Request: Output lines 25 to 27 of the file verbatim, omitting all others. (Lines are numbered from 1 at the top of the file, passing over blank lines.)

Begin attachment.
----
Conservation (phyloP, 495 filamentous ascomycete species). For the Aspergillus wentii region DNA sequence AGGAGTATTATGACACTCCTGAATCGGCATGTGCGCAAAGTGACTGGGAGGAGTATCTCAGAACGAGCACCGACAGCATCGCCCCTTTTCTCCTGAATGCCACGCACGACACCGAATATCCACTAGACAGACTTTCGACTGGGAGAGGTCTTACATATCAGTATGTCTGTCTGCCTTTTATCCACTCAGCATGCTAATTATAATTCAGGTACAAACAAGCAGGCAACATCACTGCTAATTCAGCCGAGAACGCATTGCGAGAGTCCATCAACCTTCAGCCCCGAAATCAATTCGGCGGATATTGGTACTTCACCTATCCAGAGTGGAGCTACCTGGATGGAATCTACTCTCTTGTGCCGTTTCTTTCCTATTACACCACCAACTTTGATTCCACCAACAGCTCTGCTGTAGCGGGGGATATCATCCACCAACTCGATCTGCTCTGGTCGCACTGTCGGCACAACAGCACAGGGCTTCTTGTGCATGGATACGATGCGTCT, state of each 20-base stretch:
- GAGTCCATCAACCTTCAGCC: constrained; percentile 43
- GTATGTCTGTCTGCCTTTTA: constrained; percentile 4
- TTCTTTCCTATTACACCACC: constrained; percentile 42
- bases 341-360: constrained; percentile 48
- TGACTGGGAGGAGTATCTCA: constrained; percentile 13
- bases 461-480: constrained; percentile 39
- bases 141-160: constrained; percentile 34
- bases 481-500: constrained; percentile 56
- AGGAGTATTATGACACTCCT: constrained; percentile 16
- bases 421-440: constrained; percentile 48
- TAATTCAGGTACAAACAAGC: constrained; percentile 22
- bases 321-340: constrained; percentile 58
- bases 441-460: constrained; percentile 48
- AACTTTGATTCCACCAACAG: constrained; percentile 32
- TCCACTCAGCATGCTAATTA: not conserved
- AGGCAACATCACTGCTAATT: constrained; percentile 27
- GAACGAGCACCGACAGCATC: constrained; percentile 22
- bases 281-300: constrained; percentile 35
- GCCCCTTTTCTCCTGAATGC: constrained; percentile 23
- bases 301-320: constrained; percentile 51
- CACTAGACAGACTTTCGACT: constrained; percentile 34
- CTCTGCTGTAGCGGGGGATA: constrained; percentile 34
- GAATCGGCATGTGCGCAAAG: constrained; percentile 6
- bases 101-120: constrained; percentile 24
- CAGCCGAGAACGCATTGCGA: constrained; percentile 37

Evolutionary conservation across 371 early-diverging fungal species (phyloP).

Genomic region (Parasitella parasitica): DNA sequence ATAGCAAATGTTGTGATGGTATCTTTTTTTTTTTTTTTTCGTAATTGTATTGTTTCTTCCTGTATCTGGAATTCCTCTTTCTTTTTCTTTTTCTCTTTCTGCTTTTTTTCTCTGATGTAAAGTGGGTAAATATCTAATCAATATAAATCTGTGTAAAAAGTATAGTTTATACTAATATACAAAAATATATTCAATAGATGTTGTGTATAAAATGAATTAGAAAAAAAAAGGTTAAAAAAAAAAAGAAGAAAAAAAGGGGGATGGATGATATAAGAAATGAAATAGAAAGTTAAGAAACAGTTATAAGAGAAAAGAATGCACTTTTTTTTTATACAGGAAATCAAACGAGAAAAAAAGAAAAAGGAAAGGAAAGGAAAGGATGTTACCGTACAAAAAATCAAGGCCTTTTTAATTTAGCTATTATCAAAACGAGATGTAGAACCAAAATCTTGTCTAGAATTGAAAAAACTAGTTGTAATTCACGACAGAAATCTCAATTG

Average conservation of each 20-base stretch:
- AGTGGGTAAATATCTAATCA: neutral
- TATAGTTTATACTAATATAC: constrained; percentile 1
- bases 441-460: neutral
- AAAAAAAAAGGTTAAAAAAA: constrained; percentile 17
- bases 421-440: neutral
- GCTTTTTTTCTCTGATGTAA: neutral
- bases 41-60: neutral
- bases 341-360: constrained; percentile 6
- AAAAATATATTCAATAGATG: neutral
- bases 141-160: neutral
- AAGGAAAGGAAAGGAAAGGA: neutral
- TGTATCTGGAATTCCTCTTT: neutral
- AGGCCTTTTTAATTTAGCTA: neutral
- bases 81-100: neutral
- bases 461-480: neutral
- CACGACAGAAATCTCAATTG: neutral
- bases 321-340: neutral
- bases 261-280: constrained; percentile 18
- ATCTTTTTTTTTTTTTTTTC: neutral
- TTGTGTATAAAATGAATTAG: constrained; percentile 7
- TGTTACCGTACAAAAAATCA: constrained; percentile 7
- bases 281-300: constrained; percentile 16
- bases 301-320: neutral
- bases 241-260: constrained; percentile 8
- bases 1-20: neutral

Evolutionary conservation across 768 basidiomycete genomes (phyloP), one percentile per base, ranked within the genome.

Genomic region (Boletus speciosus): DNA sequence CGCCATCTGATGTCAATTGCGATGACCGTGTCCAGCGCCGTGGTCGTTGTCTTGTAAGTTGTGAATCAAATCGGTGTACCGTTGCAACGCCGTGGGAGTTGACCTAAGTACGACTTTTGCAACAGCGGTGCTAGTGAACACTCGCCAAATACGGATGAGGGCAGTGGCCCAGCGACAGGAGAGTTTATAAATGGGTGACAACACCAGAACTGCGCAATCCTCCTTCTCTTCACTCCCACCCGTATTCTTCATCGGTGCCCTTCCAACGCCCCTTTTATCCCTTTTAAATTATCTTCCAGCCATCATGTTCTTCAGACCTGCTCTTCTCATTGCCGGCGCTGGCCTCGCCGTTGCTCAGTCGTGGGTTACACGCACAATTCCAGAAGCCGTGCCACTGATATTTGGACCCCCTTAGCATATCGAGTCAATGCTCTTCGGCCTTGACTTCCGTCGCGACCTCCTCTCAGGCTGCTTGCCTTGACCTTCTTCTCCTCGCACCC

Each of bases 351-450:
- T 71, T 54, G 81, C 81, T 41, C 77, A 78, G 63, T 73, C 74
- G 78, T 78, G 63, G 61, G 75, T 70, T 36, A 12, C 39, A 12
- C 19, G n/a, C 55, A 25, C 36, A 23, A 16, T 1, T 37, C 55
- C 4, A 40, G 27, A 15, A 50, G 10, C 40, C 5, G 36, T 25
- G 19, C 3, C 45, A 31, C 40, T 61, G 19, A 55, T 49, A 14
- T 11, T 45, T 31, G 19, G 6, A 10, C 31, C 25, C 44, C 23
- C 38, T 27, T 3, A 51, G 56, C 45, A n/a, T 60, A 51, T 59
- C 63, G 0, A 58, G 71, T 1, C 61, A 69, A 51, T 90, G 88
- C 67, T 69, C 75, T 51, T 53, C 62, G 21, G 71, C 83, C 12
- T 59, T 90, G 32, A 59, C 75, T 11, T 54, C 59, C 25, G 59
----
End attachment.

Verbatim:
- bases 101-120: constrained; percentile 24
- CAGCCGAGAACGCATTGCGA: constrained; percentile 37

Evolutionary conservation across 371 early-diverging fungal species (phyloP).